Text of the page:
Lombardi's stirring endorsement of Doughty's Norris bid - LA Kings Insider

As would be expected, Dean Lombardi’s conference with reporters on Tuesday elicited several interesting updates, andles and story lines. One, which will be covered in coming days, continued to shed some light on the club’s analytics approach. Another was a very brief update on the ongoing negotiations with Milan Lucic’s representation – “we’re still goin,’” Lombardi said – in advance of free agency.

But clearly the strongest emotion elicited by Lombardi was spurred when he was asked who should be awarded the Norris Trophy. It’s “not even close,” he said, before launching into a decree in defense of to-be finalist Drew Doughty.

“All you’ve got to do is stay up and watch the west coast games and you’ll know why. I don’t even have to explain it to you,” he said. “When I read some of the things I read, it’s like ‘are you kidding me?’”

So, Lombardi does, apparently, read some of the press clippings from time to time. He has not liked what he has heard about the player who serves as Doughty’s primary competitor to the award, Ottawa’s Erik Karlsson, and the voting process hasn’t sat well with him.

“What I would say is we should change [the voting process]. We’ve actually discussed this at the general managers [meetings]. So I wouldn’t completely cut the media out. What I would say is the media would give us three of their candidates and let us vote on it, because it’s too important of a trophy that reflects way more, way more than what people are looking at. And you know what the beauty of that position is? It’s a classic case where greatness is the subtleties. And that number one defenseman, what makes him special, unless you really understand the game and see some of the things he does, you have to study the game, not watch the game and realize what he does is really special, and it has nothing to do with the highlights and the points and all this stuff. Every general manager knows it. 99% of the players know it. It’s not a highlight film position. It’s not supposed to be. And we turned it into [that] because Paul Coffey, I guess, pulled it off. But at least Paul Coffey was at least in the playoffs. And this stuff that ‘he plays for a better team,’ how good do you think we are without him? How about the other way around?”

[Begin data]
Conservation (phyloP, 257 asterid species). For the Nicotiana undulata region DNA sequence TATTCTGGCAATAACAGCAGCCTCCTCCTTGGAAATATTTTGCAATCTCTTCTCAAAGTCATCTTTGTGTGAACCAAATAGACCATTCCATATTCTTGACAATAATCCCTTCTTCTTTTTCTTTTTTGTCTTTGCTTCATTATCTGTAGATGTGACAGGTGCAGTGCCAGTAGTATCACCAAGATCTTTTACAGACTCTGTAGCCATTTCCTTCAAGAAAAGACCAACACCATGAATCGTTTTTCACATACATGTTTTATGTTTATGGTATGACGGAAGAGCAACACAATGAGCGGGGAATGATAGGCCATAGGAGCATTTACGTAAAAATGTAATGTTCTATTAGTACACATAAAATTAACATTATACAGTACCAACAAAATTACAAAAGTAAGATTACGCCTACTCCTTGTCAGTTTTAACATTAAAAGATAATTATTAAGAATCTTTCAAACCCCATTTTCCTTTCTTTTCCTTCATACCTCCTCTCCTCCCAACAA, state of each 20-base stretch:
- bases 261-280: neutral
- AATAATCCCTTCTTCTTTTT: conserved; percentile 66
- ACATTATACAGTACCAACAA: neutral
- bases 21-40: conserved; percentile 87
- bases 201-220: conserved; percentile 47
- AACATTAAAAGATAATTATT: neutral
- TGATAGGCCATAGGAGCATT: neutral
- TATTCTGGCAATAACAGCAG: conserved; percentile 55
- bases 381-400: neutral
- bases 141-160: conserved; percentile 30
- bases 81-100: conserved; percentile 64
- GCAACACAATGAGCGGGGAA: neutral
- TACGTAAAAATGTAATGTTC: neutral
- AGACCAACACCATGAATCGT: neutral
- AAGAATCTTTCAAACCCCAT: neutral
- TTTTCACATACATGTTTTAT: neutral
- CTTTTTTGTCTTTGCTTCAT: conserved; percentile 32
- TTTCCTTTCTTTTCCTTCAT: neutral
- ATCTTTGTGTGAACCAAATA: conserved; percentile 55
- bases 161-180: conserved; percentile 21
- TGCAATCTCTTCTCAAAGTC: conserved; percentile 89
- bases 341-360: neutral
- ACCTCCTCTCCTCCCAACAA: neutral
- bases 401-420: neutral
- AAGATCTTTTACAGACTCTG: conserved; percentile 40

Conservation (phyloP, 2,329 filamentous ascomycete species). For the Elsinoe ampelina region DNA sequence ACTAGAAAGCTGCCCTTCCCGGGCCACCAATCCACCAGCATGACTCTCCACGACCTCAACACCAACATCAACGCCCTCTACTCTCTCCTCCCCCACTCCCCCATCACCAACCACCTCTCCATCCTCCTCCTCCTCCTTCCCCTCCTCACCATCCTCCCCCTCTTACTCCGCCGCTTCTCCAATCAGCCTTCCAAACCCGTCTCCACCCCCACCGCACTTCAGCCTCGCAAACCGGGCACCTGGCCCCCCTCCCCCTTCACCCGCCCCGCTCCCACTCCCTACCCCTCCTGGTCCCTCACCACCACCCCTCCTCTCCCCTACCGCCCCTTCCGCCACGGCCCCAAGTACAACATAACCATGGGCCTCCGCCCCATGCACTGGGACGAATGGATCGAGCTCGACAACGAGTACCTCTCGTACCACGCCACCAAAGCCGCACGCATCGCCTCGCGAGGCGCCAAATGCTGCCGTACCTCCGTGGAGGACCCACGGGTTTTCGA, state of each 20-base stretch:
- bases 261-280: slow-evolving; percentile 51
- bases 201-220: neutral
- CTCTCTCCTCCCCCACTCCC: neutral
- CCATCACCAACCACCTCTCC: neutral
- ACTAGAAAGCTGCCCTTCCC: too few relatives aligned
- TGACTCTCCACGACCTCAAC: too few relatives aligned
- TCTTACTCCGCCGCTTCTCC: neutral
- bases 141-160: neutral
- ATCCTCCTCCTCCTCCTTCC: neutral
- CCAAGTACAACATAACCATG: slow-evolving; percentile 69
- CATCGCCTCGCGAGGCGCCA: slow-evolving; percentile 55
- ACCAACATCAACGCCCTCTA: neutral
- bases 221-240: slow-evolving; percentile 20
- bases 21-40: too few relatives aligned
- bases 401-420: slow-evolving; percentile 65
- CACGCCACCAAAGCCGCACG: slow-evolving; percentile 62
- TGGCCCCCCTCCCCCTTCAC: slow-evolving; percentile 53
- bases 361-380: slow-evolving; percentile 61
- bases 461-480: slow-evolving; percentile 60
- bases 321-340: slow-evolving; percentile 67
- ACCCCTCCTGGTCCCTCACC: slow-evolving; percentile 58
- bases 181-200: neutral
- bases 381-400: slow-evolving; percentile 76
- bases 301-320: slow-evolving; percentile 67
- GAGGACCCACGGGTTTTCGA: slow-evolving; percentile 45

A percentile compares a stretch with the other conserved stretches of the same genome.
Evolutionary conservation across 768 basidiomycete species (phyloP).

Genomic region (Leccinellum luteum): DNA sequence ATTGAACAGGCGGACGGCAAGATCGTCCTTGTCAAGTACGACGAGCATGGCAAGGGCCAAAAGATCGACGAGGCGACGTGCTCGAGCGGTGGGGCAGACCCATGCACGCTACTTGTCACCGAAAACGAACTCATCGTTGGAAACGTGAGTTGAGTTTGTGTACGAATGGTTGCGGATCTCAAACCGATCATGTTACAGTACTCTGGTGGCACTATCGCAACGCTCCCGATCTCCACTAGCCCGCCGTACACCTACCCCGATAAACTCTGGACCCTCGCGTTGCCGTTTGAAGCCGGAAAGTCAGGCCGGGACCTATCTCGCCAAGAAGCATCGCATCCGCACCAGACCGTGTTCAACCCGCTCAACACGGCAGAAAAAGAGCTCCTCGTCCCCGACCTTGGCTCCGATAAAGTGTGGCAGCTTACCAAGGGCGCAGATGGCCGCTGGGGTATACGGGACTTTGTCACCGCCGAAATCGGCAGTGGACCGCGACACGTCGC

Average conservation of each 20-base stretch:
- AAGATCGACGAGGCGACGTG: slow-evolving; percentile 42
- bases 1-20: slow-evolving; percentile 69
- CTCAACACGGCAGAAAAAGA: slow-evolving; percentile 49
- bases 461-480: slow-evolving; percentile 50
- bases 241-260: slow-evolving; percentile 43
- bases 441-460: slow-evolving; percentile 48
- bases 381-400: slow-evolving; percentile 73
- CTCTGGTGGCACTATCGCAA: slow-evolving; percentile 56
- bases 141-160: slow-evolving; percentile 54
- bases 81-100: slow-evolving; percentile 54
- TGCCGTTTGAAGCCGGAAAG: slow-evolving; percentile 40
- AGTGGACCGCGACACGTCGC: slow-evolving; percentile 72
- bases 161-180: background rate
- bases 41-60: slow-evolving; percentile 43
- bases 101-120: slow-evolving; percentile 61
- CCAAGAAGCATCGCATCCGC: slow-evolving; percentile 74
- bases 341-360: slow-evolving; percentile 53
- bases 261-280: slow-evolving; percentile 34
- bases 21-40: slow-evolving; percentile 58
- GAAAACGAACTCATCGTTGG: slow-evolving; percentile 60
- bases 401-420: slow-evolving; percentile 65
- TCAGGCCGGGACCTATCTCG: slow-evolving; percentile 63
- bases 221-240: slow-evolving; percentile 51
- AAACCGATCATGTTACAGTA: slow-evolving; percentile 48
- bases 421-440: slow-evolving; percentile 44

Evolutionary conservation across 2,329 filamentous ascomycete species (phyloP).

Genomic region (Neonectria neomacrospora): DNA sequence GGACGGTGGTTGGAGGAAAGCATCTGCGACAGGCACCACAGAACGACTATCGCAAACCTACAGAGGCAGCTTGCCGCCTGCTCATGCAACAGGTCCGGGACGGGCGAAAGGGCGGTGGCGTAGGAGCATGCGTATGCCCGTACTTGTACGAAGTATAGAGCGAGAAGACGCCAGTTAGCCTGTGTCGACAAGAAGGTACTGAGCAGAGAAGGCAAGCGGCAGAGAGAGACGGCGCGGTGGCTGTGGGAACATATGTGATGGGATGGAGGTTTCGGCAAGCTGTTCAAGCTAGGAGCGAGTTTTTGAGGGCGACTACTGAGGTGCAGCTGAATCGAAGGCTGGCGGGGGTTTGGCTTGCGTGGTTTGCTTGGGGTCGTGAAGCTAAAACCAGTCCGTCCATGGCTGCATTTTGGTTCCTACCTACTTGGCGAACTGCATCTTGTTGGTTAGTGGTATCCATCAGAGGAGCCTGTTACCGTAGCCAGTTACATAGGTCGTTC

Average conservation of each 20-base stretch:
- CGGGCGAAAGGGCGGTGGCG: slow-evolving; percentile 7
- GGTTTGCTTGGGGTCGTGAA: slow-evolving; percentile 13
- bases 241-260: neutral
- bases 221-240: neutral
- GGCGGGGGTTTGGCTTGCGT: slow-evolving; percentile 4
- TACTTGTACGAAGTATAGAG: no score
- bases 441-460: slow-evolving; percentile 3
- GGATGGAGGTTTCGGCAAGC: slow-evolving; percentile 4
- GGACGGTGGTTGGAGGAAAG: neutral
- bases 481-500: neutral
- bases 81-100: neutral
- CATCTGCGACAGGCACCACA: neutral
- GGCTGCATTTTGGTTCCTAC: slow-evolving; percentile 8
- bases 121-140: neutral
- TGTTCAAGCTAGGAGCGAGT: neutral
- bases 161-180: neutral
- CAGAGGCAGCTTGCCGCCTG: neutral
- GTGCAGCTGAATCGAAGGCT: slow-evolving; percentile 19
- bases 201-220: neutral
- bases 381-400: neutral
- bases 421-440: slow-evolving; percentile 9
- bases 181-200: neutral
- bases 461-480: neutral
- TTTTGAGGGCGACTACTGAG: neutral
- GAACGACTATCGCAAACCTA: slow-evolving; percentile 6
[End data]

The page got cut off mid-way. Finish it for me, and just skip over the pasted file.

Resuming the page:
Karlsson proponents would point to the fact that he tied for fourth in NHL scoring with 82 points, led the league in assists owns advanced stats that paint a picture that he is as valuable to his team’s attack as virtually any defenseman in the league. But the Senators were not a playoff team this season, and Karlsson isn’t regularly assigned to penalty killing time or necessarily to critical shifts late in games where his team is protecting a lead.

“The reason they have this, if you’re going to win, I don’t care how great you are, you’re going to have to play the other side of the puck, and you’re going to have to make those little plays that again, aren’t going to show up on the highlights,” Lombardi said. “The forwards know. The defensive partners [know]. The little things he’ll do just to get his partner time to make a play. He’s three steps ahead of everything, and because of that, he makes it look easy.”

He wasn’t done. Asked whether it was time for Anze Kopitar to win a Selke Trophy, he responded quickly, drawing on the team’s postseason success.

“It’s time for him to win a Conn Smythe Trophy,” he said.

And because it was a media conversation with Lombardi, there were references to Derek Jeter and the leadership exuded by the Yankees captain who helped lead his club to five World Series championships. It came off crystal clear in a press conference during the twilight of his career, according to Lombardi, and it reminded him of his star defenseman.

“I think Drew’s a lot like that, too,” he said. “I think they’ve learned, that’s one thing in their career, I think they’re in that stage where they want to be judged by rings, which is pretty special. You talk about culture, that’s what you want.”

at Staples Center on February 25, 2016 in Los Angeles, California.